The Law & Economics of Optimal Sports League Design
114 Pages Posted: 14 Oct 2003
Date Written: September 30, 2003
Rejecting the conventional wisdom that sports leagues must be run by the clubs that participate in the competition, we adopt the approach of Australian courts and view sports leagues as products created by the vertical integration of upstream "competition organizing services" and downstream "clubs participating in the competition." We detail the concern that, assuming that a league does not face reasonable substitutes (i.e., a rival league), a club-run structure leads to inefficiencies in the determination of the number and location of franchises, the sale of broadcast, marketing, and sponsorship rights, the effective oversight of club management, and the efficient allocation of players among teams. Specifically, we identify transactions costs as a significant impediment to efficient agreement in club-run leagues. We next identify the core function of a league as the organization of competition, and explain why key decisions relating to the identity, number, and location of participating clubs should be made by an economic entity independent of the participating clubs. We argue that a vertical separation between leagues and clubs, with responsibilities assigned in franchise agreements between the league and each club, provides the best way to facilitate the efficient organization and marketing of the competition. We illustrate this thesis with some predictions as to how a league organizing a sporting competition independent from its clubs might allocate responsibilities more efficiently, and identify some of the legal benefits to the league that would follow from such a restructuring. We predict that these efficiencies should result in an increase in the combined value of an independent competition-organizing entity (perhaps "NFL, Incorporated") and club-franchisees compared to the combined current value of the franchises in a club-run league. Although investment bankers and outside investors should find it profitable to seek to purchase the assets and rights necessary to become the competition organizer, the same transactions costs that preclude efficiencies among club-run leagues also operate to inhibit a voluntary restructuring resulting in a more efficient league. Thus, we address antitrust and eminent domain theories that might bring about the involuntary restructuring of sports leagues along the lines discussed in this Article.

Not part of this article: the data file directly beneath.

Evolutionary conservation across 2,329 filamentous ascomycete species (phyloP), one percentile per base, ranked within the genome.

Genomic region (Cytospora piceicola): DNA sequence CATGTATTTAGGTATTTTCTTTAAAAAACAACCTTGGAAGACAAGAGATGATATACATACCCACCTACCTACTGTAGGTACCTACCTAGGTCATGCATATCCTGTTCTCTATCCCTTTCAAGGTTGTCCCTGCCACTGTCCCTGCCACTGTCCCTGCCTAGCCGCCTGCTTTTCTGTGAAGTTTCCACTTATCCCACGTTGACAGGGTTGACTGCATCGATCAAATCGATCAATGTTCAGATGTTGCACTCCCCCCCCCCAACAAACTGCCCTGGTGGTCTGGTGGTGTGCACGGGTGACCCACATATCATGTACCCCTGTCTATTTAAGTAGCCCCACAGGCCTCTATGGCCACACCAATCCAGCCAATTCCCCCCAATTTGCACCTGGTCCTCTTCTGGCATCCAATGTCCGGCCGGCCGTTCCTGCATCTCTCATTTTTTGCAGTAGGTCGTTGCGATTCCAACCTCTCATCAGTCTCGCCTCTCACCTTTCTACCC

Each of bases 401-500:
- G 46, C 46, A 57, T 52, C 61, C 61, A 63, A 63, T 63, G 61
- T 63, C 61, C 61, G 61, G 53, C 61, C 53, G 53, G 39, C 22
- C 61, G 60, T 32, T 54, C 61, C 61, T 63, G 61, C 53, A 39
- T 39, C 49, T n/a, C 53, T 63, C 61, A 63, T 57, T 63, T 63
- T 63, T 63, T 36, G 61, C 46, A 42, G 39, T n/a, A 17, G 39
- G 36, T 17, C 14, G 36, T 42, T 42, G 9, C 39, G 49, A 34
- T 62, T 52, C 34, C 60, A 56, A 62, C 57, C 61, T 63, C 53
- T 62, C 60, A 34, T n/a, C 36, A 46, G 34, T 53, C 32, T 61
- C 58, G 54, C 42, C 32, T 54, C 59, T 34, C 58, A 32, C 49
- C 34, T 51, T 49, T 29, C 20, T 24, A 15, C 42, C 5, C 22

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By Marc Edelman